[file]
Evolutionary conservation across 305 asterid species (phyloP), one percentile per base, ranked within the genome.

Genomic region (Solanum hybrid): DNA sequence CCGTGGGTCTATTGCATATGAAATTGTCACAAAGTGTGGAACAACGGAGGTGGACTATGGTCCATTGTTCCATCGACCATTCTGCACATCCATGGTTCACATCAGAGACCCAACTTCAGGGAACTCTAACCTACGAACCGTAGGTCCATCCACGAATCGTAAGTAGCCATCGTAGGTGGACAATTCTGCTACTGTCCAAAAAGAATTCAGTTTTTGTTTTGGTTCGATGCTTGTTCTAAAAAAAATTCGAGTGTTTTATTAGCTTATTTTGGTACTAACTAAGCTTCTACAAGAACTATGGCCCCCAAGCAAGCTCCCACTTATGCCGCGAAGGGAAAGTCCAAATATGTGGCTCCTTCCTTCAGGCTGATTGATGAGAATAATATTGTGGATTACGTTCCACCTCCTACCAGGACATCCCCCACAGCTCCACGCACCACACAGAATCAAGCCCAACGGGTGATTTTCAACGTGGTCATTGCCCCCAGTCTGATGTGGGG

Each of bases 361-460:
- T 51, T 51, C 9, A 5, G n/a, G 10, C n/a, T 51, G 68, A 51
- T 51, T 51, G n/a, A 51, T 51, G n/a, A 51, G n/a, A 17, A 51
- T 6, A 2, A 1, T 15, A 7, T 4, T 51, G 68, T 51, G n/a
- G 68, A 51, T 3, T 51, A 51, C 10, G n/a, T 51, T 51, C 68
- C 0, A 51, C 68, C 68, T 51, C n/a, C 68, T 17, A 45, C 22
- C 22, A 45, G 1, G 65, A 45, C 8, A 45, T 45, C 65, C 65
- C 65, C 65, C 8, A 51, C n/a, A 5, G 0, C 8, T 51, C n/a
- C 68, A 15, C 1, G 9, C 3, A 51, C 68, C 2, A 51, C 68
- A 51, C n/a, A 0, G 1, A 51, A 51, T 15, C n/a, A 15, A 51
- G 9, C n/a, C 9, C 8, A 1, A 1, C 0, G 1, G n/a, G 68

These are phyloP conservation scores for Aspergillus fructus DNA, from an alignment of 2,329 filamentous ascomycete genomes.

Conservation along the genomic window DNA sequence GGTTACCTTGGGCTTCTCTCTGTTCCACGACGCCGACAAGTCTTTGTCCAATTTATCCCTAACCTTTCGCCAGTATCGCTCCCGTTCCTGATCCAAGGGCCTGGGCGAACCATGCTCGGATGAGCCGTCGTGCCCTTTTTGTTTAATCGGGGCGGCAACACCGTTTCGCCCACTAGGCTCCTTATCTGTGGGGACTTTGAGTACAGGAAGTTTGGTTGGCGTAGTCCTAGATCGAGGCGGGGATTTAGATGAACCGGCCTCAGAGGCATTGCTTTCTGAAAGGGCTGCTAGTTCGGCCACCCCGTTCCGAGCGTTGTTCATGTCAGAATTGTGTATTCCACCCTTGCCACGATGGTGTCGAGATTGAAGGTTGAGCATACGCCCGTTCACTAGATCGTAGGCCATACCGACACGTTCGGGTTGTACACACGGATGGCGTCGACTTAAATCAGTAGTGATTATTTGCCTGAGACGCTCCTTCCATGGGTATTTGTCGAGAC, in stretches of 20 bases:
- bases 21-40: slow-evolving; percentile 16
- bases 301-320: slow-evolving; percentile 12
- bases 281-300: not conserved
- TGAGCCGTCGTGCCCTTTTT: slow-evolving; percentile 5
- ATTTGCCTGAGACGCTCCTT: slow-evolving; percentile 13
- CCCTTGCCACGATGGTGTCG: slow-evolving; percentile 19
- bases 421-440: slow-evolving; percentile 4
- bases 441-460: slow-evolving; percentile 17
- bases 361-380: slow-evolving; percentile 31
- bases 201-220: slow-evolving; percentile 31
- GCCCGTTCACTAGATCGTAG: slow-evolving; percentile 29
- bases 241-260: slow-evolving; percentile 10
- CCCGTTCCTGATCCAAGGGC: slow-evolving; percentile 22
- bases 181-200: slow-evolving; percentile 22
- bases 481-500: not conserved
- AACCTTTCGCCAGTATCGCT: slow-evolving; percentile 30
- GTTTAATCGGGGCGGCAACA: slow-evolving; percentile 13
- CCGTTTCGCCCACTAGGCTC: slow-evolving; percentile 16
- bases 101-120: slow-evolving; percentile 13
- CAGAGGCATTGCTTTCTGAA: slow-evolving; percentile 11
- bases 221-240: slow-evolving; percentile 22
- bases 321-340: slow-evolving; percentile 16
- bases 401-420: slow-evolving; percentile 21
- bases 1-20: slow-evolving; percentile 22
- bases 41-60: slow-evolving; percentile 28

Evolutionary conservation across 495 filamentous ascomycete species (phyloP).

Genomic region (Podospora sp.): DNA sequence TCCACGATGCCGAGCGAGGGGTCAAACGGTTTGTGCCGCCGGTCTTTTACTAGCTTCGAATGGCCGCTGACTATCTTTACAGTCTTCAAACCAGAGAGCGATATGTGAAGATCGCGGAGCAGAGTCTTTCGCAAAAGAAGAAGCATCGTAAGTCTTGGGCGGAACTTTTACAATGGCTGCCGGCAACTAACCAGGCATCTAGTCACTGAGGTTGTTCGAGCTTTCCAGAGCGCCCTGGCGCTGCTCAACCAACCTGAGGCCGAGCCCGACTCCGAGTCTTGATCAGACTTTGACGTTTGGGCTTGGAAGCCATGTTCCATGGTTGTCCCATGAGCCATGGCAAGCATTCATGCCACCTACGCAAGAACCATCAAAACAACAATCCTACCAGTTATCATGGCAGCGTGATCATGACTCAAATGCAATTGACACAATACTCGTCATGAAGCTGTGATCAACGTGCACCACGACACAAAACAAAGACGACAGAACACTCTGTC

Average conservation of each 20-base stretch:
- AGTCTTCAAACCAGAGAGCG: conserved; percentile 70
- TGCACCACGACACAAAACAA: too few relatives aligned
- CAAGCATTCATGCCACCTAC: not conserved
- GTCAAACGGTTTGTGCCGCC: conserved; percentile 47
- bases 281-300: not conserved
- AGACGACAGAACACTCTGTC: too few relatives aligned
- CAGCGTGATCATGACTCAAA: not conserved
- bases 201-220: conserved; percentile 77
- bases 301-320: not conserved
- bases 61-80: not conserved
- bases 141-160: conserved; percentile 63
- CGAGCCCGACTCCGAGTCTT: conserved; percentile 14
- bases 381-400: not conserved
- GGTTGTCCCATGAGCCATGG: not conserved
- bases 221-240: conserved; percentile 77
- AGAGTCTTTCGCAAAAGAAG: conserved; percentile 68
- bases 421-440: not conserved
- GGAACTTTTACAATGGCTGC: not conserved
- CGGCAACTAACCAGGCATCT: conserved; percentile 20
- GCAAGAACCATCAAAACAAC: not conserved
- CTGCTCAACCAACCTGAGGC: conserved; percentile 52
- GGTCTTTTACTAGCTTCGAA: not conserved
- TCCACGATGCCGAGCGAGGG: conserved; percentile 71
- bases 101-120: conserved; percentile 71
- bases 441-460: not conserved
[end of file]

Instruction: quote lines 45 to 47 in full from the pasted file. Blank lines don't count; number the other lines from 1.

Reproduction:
- TGCACCACGACACAAAACAA: too few relatives aligned
- CAAGCATTCATGCCACCTAC: not conserved
- GTCAAACGGTTTGTGCCGCC: conserved; percentile 47